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Who Wants To See A Teacher?

November 11, 2017 fm

Don’t get me wrong. Both of my parents were teachers. Teachers are great; teachers are important in life, extremely important; I love teachers. I just don’t want to see them on stage. Teachers belong to the classroom.

There is one big difference, for me, between a great teacher and a great public speaker. A great teacher is excellent at explaining complex stuff in simple, memorable ways. But, in the end, they explain to their classes every single detail about every single thing. When you act like a teacher on stage and you start to explain every single detail to your audience, that audience gets bored faster than Jim Carrey can change his grimaces.

They think, Why didn’t you send me a Wikipedia link or a PDF?

Holes of imagination

Great public speakers act differently. Great public speakers do not explain everything. Instead, they trigger thoughts, curiosity and suspense by leaving holes of imagination in the minds of their audience.

Example.

A) Teacher-style

One day, the house of cards that was our life fell apart. John lost his job because he had taken sick leave too many times. No wonder, he had started to drink. And why did he start to drink? Well, that is a difficult question. I would say, it was because of the general frustration in his life. All the pressure in the job, our failed relationship, the kids he couldn’t handle. It was a mix of many things. …

B) Speaker-style

One day, the house of cards that was our life fell apart. Insults, fights, tears, frustration, alcohol, sick leave – in the end, John got fired!

An effective way to add holes of imagination to your content is the use of the rhetorical device Enumeratio. Enumeratio is a figure of amplification in which a subject is divided into constituent parts or details, and may include a listing of causes, effects, problems, solutions, conditions, and consequences; the listing or detailing of the parts of something. (americanrhetoric.com) Enumeratio is more succinct, crisper, and it gives the audience space to fill the missing gaps.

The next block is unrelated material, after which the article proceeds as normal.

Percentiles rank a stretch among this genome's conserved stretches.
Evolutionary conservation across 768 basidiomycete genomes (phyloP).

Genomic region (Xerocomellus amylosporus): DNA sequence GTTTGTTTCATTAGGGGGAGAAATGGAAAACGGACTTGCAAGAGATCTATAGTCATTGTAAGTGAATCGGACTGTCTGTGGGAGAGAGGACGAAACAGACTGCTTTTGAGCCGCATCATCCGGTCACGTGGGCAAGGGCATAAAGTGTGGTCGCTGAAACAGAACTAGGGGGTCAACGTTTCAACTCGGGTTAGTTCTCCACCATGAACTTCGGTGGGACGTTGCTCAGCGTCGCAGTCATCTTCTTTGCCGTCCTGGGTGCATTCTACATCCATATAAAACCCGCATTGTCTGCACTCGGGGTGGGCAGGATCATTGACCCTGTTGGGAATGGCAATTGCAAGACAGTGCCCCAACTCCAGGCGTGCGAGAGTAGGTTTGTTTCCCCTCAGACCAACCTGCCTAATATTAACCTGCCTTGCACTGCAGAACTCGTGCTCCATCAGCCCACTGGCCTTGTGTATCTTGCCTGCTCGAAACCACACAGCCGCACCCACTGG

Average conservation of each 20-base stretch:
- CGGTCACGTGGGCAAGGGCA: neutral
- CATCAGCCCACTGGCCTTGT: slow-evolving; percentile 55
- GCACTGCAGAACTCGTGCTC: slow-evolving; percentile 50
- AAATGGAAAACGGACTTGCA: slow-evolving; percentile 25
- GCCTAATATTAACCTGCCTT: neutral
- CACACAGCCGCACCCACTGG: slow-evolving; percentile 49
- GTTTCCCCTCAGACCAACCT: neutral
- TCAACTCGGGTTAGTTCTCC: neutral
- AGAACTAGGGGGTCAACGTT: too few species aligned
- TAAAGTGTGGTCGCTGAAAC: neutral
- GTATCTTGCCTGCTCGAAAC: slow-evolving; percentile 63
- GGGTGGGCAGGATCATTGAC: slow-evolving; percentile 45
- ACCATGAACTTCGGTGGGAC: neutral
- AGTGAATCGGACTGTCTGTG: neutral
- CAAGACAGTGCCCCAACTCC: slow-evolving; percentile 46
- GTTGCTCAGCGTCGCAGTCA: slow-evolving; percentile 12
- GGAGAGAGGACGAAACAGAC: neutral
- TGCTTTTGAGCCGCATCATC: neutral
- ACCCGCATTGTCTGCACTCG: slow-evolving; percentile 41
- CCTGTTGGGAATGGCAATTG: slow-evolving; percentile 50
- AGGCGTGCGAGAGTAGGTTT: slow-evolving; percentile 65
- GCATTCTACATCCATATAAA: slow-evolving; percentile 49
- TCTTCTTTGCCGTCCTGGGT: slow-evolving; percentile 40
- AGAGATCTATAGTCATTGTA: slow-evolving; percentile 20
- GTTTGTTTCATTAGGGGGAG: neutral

In general, use less explanatory clauses and sentences. They pour concrete in the holes of imagination:

  • I was terrible in math … Yeah, that’s because I never really liked numbers. 
  • I never called my friend … Well, actually I would have loved to, but I had lost his contact info and I couldn’t find it anywhere.
  • In that night, we ended up in the biggest fight of our relationship. It was like in the movie The War of the Roses. … Probably, that happened because we had been sick of each other for a long time. But, you know, this happens in a relationship.

In public speaking less is so much more! Skip those parts after the dots.

Teachers are important in life, but, on stage, be a speaker! Yes, sometimes we have to explain something to our audience. But, don’t overdo it. An audience prefers not to know everything. They love those holes of imagination.

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Photo by unsplash.com/@roman_lazygeek

Comments (2)

  1. Judi Challiner

    Wonderful 🙂 🙂 :-).From a leave it by the stage door ex-teacher!:-) 🙂 🙂 !

  2. Siegfried

    WOW! Very well explained in so few sentences! You’re a great teacher, I mean speaker, Florian! ???

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